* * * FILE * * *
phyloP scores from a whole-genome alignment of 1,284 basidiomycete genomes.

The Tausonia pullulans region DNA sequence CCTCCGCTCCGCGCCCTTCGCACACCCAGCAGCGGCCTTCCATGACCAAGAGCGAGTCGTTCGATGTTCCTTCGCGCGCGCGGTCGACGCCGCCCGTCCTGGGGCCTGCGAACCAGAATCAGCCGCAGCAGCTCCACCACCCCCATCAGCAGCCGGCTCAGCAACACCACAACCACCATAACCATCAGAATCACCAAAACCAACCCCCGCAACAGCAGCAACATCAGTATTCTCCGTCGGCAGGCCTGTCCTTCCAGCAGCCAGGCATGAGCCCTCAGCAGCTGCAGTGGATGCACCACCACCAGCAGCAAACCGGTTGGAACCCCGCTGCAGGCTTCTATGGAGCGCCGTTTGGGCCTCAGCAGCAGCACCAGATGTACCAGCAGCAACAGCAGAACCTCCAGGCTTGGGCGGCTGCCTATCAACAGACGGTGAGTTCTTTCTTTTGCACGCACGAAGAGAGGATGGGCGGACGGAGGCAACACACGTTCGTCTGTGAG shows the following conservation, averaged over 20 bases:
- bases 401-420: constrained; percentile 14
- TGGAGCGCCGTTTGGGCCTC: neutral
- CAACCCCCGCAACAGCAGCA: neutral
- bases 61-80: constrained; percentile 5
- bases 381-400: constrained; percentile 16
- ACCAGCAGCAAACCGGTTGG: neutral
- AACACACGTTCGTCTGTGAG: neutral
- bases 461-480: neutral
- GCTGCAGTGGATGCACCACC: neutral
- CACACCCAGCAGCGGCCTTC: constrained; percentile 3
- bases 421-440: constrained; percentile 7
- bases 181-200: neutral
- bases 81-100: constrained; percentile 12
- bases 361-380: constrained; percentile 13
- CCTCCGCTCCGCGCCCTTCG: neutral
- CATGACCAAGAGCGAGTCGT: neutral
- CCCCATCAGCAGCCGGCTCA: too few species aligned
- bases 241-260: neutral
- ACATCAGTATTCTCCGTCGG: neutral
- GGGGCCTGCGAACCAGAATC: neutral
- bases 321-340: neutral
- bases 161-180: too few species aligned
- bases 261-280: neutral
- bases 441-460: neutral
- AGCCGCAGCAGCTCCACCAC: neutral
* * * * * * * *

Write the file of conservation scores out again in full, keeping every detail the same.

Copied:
phyloP scores from a whole-genome alignment of 1,284 basidiomycete genomes.

The Tausonia pullulans region DNA sequence CCTCCGCTCCGCGCCCTTCGCACACCCAGCAGCGGCCTTCCATGACCAAGAGCGAGTCGTTCGATGTTCCTTCGCGCGCGCGGTCGACGCCGCCCGTCCTGGGGCCTGCGAACCAGAATCAGCCGCAGCAGCTCCACCACCCCCATCAGCAGCCGGCTCAGCAACACCACAACCACCATAACCATCAGAATCACCAAAACCAACCCCCGCAACAGCAGCAACATCAGTATTCTCCGTCGGCAGGCCTGTCCTTCCAGCAGCCAGGCATGAGCCCTCAGCAGCTGCAGTGGATGCACCACCACCAGCAGCAAACCGGTTGGAACCCCGCTGCAGGCTTCTATGGAGCGCCGTTTGGGCCTCAGCAGCAGCACCAGATGTACCAGCAGCAACAGCAGAACCTCCAGGCTTGGGCGGCTGCCTATCAACAGACGGTGAGTTCTTTCTTTTGCACGCACGAAGAGAGGATGGGCGGACGGAGGCAACACACGTTCGTCTGTGAG shows the following conservation, averaged over 20 bases:
- bases 401-420: constrained; percentile 14
- TGGAGCGCCGTTTGGGCCTC: neutral
- CAACCCCCGCAACAGCAGCA: neutral
- bases 61-80: constrained; percentile 5
- bases 381-400: constrained; percentile 16
- ACCAGCAGCAAACCGGTTGG: neutral
- AACACACGTTCGTCTGTGAG: neutral
- bases 461-480: neutral
- GCTGCAGTGGATGCACCACC: neutral
- CACACCCAGCAGCGGCCTTC: constrained; percentile 3
- bases 421-440: constrained; percentile 7
- bases 181-200: neutral
- bases 81-100: constrained; percentile 12
- bases 361-380: constrained; percentile 13
- CCTCCGCTCCGCGCCCTTCG: neutral
- CATGACCAAGAGCGAGTCGT: neutral
- CCCCATCAGCAGCCGGCTCA: too few species aligned
- bases 241-260: neutral
- ACATCAGTATTCTCCGTCGG: neutral
- GGGGCCTGCGAACCAGAATC: neutral
- bases 321-340: neutral
- bases 161-180: too few species aligned
- bases 261-280: neutral
- bases 441-460: neutral
- AGCCGCAGCAGCTCCACCAC: neutral